Back in 2001, MTV Cribs brought its cameras to Staten Island, NY, to shoot one of rap’s hottest acts of the time. When the crew showed up to a door with a missing screen and two rubbing wires for a doorbell, viewers knew they were in for a unique look at a rapper in the modest digs of Newark, New Jersey’s own Redman.
That episode went down in hip-hop history, not only because of Redman’s hilarious personality, but also because it represented reality for many, depicting rooms overstuffed with plastic containers and petty cash stashed in shoeboxes. It also matched Redman’s rugged rhymes and accompanying fan perceptions of what real rappers from the ‘hood should be. On “I Don’t Kare,” a track off of Redman’s ’98 album Doc’s Da Name 2000, Redman rapped, “You push a 6 while I push a rented Tempest.” He always addressed the imperfections of his surroundings and economic standing with honesty: “Look around the premises, spot blemishes/Call me Doc O-Dog, more Menace than Dennis.” Redman was relatable and believable in both his music and television, and this episode was proof, further fueling the credibility his rap persona.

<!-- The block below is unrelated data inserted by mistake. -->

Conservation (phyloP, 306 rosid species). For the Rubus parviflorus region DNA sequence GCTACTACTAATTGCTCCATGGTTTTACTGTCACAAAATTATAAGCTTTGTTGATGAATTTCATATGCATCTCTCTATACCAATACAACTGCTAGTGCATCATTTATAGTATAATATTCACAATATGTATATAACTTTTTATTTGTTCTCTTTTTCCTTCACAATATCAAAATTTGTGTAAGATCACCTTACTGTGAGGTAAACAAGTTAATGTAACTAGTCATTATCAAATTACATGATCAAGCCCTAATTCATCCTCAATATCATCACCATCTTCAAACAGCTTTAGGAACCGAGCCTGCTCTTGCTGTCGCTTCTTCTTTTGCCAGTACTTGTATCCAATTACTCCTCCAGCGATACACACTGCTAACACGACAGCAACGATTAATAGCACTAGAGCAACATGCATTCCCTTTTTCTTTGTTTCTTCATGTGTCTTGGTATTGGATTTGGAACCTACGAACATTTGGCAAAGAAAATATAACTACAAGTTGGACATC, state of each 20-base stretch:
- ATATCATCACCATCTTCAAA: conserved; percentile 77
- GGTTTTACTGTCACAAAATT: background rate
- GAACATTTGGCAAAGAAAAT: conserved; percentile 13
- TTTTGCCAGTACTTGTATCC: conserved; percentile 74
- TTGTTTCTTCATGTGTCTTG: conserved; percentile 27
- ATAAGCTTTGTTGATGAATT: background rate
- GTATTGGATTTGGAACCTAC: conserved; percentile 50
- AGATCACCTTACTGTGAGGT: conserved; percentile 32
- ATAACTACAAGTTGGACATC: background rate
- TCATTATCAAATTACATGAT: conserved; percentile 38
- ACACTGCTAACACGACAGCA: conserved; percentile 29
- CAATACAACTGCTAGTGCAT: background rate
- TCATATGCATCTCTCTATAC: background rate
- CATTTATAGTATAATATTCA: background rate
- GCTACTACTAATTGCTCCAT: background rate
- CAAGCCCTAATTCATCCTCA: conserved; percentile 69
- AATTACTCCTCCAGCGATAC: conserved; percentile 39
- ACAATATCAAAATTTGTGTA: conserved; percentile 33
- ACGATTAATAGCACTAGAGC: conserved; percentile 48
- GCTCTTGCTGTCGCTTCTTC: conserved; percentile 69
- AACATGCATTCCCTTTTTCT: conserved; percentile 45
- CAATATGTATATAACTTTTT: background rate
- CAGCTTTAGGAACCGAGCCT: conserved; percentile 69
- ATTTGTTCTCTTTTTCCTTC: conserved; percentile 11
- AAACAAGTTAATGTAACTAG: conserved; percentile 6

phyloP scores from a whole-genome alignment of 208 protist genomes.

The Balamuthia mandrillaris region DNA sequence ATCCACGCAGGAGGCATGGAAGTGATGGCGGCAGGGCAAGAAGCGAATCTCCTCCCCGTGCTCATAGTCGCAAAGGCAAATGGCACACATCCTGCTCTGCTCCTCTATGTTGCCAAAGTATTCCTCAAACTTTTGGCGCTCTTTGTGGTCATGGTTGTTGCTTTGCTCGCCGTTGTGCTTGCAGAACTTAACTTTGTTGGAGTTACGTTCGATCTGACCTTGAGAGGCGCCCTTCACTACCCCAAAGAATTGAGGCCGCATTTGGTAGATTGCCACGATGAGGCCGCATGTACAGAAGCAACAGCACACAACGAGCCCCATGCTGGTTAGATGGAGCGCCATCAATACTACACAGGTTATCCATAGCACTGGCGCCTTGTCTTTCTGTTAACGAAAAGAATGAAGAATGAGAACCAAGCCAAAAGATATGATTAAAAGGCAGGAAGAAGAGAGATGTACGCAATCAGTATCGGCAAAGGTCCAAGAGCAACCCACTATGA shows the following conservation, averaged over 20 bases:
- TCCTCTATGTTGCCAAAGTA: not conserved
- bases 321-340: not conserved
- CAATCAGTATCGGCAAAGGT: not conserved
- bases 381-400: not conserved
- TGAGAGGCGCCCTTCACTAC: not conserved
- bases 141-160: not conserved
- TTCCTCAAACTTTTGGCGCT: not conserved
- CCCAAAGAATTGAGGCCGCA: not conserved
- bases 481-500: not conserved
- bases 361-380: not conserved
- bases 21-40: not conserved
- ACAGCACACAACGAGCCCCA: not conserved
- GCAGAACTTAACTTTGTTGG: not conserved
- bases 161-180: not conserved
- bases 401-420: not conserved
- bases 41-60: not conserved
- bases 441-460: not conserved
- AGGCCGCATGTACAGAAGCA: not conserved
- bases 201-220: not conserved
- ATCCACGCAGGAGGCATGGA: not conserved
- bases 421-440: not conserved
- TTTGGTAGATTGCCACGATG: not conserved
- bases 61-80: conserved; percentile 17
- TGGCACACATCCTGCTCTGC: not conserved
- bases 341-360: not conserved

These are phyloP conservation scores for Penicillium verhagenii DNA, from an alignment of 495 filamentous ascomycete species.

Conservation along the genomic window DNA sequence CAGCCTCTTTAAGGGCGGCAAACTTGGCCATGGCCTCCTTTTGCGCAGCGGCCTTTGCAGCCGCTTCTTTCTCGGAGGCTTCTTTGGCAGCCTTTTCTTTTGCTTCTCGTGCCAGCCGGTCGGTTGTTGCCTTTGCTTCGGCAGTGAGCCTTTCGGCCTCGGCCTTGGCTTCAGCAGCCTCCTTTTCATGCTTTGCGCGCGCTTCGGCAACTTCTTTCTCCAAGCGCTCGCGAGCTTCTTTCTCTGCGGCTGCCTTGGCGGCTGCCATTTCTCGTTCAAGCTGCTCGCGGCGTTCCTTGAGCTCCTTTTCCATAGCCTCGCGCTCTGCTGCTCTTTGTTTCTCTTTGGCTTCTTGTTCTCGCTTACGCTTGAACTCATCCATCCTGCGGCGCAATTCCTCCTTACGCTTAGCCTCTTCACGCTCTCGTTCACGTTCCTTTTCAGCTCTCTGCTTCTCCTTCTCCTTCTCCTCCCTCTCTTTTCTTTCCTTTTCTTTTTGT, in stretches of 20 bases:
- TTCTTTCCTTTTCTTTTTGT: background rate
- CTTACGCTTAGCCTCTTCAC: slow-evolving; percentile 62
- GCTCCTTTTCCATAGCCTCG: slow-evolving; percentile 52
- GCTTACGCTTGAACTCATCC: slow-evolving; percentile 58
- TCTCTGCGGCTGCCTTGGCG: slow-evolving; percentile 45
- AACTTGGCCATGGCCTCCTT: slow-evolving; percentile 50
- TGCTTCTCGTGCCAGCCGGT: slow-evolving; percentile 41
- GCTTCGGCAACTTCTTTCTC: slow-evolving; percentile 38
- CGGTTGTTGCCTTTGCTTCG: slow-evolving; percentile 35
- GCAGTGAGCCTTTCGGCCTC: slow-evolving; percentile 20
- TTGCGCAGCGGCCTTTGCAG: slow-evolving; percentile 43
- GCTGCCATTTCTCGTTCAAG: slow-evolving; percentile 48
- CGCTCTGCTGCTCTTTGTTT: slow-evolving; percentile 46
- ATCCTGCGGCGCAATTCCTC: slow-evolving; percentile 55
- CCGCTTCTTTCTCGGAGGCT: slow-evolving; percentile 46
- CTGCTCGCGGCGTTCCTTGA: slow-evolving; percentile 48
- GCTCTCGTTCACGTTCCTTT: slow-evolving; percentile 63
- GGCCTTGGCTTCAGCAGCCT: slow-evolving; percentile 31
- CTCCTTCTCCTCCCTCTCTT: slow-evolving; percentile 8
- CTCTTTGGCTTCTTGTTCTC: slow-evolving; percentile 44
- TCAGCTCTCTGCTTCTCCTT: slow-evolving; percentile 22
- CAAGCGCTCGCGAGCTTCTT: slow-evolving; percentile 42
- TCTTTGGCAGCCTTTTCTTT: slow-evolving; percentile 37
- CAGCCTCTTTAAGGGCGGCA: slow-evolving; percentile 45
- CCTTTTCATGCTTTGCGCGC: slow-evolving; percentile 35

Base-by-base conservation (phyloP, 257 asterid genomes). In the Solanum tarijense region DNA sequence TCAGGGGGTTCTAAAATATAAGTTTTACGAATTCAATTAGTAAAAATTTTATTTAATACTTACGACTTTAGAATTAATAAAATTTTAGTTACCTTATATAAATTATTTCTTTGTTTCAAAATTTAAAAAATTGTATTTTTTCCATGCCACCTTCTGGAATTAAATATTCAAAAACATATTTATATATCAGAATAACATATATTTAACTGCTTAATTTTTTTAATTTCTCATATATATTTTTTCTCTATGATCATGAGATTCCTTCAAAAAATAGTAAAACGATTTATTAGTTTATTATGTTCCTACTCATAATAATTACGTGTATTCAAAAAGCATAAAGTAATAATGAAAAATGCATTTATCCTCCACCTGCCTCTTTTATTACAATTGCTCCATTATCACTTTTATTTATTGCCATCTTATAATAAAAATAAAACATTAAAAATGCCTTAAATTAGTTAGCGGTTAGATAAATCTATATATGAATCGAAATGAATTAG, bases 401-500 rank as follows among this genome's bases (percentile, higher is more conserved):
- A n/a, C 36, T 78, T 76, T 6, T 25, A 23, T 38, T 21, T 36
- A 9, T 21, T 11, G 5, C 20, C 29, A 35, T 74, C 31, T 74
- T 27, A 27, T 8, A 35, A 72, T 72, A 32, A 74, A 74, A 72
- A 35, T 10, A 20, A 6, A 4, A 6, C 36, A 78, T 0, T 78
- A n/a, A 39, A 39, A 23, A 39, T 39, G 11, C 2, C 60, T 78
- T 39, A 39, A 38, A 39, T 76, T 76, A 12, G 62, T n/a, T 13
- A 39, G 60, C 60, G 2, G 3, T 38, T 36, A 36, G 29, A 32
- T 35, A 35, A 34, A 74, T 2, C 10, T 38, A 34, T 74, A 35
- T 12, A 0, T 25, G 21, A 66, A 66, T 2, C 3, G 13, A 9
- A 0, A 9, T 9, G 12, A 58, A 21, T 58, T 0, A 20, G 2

Behind-the-rhymes reality TV shows and documentaries that feature rappers as real people will always be addictive, adding color to the music we know them for and making them that much more accessible to fans: a recipe for great PR.